Lots of people talk about their personal brands online and how they are important to social media. Beyond the obvious self centered narcissism and the off-center marketing theory behind this pop ethos, organizations needs to be wary of personal brands harpooning their social media efforts.
The dangers range from the obvious to the experienced-based hidden results of personal brands. Here are some of the top ones I’ve seen:
- A departure by the said personal brand creates an irreplaceable void. Worse, the online community, one built using the brand’s time and resources, departs with them because they are vested in the individual and not the organization.
- Personal transgressions not only tarnish the personal brand, but also the nonprofit or company backing them.
- Stakeholders only want to interact with the personal brand instead of more qualified organization members (depending on the request).
- Internal voices get angry with the personal brand for seeking to dominate online media or becoming the center of attention. Worse, if the personal brand is a true diva then they demand to be the center of attention, creating even more conflict.
- Inauthenticity in using a personality to represent a “social” brand becomes apparent as people try to have interactions with the culture elsewhere and find silos and barriers still exist.
This creates a tension for companies; the need to embrace personality and conversation into their online communications versus controlling and stifling individual voices (mistake). The reality is that leaning more towards enabling freedom of expression is always the right path, but at the same time protecting the company with savvy communications guidelines and human resource approaches are also in order.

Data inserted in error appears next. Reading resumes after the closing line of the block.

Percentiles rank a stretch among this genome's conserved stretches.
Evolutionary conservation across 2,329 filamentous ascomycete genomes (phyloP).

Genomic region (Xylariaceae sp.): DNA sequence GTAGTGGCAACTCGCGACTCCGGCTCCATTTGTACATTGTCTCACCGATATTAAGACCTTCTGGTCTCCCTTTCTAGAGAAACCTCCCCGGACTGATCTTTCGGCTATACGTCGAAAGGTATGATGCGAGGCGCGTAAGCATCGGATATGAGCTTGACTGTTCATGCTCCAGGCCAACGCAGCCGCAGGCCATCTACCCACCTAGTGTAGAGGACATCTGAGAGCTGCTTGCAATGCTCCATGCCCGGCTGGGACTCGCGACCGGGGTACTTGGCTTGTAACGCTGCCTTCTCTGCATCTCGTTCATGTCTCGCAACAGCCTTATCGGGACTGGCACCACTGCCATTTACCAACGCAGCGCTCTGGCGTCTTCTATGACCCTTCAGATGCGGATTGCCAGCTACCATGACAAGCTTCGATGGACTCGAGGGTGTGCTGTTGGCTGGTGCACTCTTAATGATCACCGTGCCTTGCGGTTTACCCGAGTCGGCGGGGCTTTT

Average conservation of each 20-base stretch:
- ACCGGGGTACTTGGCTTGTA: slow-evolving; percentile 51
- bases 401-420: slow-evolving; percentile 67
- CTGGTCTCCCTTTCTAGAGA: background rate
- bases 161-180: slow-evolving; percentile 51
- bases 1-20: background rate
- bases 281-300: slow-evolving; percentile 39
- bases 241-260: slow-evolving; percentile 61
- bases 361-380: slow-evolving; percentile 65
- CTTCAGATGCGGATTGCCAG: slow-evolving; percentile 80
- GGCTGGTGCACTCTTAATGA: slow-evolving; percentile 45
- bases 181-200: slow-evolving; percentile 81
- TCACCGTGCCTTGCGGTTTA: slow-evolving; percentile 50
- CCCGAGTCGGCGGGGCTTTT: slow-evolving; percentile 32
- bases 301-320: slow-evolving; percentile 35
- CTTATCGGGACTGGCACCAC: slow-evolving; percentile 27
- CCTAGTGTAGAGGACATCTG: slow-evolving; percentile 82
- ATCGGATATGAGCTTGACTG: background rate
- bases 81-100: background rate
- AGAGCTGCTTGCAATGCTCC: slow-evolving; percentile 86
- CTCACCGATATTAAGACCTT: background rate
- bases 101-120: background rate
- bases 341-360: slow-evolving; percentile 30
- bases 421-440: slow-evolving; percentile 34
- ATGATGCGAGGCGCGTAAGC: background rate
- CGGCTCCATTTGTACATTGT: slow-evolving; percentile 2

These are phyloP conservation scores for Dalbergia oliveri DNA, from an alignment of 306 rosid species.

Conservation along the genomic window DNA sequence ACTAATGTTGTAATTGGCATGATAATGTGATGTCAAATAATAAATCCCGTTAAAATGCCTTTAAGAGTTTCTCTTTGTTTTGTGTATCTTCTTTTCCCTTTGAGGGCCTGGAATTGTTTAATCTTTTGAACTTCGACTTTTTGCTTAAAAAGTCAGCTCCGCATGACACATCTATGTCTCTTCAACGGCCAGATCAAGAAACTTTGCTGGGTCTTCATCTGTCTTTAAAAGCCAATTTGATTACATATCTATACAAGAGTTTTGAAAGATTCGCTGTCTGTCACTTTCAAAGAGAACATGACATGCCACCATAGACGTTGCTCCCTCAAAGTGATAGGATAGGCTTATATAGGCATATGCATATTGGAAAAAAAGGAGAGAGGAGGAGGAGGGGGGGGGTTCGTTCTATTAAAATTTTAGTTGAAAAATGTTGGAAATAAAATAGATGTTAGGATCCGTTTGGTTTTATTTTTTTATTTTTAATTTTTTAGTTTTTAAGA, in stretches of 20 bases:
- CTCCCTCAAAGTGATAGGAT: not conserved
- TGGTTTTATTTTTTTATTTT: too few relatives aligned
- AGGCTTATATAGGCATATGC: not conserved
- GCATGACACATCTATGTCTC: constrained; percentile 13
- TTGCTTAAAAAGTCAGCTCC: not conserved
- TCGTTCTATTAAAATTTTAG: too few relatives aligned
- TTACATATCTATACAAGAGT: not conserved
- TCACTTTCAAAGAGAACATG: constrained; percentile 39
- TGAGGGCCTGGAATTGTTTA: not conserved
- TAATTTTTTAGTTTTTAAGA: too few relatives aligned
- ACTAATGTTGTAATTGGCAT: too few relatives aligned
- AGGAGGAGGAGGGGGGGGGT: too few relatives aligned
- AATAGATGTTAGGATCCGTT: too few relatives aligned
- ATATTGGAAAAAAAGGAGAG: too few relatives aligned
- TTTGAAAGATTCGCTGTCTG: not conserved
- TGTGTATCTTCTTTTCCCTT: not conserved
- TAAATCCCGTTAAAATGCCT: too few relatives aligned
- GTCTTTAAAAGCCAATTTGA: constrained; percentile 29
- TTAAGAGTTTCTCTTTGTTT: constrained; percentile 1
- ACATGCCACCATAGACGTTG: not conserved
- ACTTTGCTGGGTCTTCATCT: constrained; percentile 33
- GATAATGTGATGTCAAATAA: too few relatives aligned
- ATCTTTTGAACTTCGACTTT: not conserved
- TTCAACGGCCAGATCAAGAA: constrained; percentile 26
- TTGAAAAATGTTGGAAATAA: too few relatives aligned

From an HR and capacity perspective, particularly with smaller organizations, I believe in team social media approaches. Ironically, the week after the personality dominated Lebron James, Dwayne Wade & Chris Bosh teaming, it’s important to note that online you will always have individuals propelling brands into the spotlight.
However, the best corporate social media strategies offer teams of people interacting on the Internet. Consider some of the biggest winners so far: Dell and the Humane Society. All of these social media efforts feature teams of voices. Some personalities naturally rise to the top. They are your star (Lionel Menchaca comes to mind), and every winning team has stars.
Yet the truth of the matter is they are still team players, and they intentionally focus on building a greater whole rather a personal brand. Further, individual team members are allowed and empowered to excel as well.
Community Centric Management
Beyond team approaches, the purpose of social media should be fostering community. In that sense, social media efforts for great brands foster the community and its efforts, not the individual personal brand. When it becomes about the personal brand and what they are doing, a community becomes rudderless from an organizational standpoint.
One of the best personality laden brands that does this is the LIVESTRONG community, which has the obvious Lance, LIVESTRONG CEO Doug Ulman and community manager Brooke Mcmillan. Yet, when it comes to LIVESTRONG social media it’s really about the community and that’s clear from tool to tool, from Gowalla to the blog.
The best way to manage community expectations versus personal branding (beyond hiring well) is well structured social media guidelines. These guidelines should be community centric in their approach, and communications staffers who are versed or will be using social media tools should be on-boarded (meaning a meeting to discuss the organization’s approaches to online media).